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Do you want to sell or trade your Samsung Omnia?
Yes? Good, you’re at the right place.
But first, I need you to determine if you want to trade your phone for a better version, or if you want to sell it for cash?
After you decide, we’ll walk you through the steps to cash in or trade up.
In the meantime, let’s review your phone.
The year is 2008. And thanks to Apple, smartphones have now caughten steam. It’ll still be a couple more years until the first generations of Samsung Galaxy to be released. Meanwhile, Samsung carved their way into the market share by introducing the Samsung Omnia just a year after the release of the iPhone.
Simple and elegant comes to mind when you witness the slim, lightweight candy bar design of the Samsung Omnia. It’s beauty is backed with a solid construction. Your eyes are quickly drawn to the 3.2-inch TFT display. It has 240 x 400 pixel resolution. Although it doesn’t meet HD standards, the colors are still decently rich and vibrant.
The Samsung Omnia is a touch phone. Therefore, the keypad and the keyboard are digital. When you touch the keys are apps on the display, it has a subtle vibration thanks to the Haptic feedback. Also, A built-in accelerometer automatically rotates the phone from portrait to landscape mode when turned 90-degrees. Instead of consistently manually switching from sound to silent mode, Etiquette mode automatically does it for you. All you have to do is place the display face down.
Although you can’t add applications to the TouchWiz UI, you can drag and drop preload widgets to the home screen. To the left of the display, there’s an expandable tray with applications such as media player, FM radio, games, calendar, clocks, notepad, and more. Sometimes the scrolling bar has trouble registering your touch. Therefore, you can use the directional pad as a virtual mouse.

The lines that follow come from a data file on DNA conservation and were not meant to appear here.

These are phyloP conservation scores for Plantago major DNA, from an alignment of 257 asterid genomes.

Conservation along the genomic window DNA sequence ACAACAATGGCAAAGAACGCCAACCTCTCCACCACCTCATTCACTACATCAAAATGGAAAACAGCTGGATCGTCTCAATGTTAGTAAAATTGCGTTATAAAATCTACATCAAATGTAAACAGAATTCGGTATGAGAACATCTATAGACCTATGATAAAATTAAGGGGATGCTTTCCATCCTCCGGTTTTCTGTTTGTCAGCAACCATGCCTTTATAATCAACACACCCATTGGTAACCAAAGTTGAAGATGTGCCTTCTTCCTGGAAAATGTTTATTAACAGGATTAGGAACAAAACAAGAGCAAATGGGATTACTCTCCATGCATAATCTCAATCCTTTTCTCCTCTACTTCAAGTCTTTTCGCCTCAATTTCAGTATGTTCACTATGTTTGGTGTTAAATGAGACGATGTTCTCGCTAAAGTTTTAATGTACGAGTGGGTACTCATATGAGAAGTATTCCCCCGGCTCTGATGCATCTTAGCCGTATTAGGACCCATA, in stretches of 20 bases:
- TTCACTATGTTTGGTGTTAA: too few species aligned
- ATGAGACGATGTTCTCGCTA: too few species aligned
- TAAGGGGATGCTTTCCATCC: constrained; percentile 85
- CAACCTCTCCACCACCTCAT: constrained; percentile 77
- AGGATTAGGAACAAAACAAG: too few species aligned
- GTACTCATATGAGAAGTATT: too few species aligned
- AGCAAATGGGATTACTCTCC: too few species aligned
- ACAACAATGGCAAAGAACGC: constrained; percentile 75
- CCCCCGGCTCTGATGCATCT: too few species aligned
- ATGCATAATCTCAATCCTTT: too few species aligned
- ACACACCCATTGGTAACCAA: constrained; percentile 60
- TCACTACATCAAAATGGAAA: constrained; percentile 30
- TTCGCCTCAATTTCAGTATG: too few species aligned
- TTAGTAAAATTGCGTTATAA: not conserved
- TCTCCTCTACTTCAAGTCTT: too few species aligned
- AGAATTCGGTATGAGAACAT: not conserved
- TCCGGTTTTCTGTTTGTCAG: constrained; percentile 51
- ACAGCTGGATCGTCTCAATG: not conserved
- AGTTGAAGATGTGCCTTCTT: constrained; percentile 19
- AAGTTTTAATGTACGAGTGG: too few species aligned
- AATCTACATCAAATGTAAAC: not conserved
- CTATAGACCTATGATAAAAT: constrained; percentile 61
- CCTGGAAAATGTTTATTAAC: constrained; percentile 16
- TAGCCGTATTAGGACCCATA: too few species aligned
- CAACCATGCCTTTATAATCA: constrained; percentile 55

Below the display are talk and end call keys. Plus, a four-way directional pad. As I stated earlier, the directional pad doubles as a virtual mouse. Go to Settings > System > Finger Mouse to enable the virtual mouse.
To the right of the phone, house a dedicated main menu and a camera key as well as the volume rocker. The headphone/power connector port is to the left. Unfortunately, the port is proprietary. So there’s no 3.5 mm jack. But there is an adaptor that comes included in the box. The microSD slot is located behind the battery. And there’s no built-in stylus. It attaches to a lanyard—as if you were going to be crawling through the WW2 trenches in Normandy.
I have to say: Samsung hooks you up when you purchase the Omnia. It includes two power adapters, a USB cable, a wired headset with extra eartips, a 3.5 mm headphone adapter, and a stylus.
Also, the Omnia is running Windows Mobile 6.1. It has all the bells and whistles you’ll expect from this operating system. Microsoft Office Mobile Suite, Microsoft Direct Push Technology, and Exchange Server are all included. Email services such as POP3 and IMAP are also included. So you can either download emails straight to your computer or access an email server with an internet connection. Other goodies include, calculator, PDF reader, smart converter, task list and switcher, task manager, and more.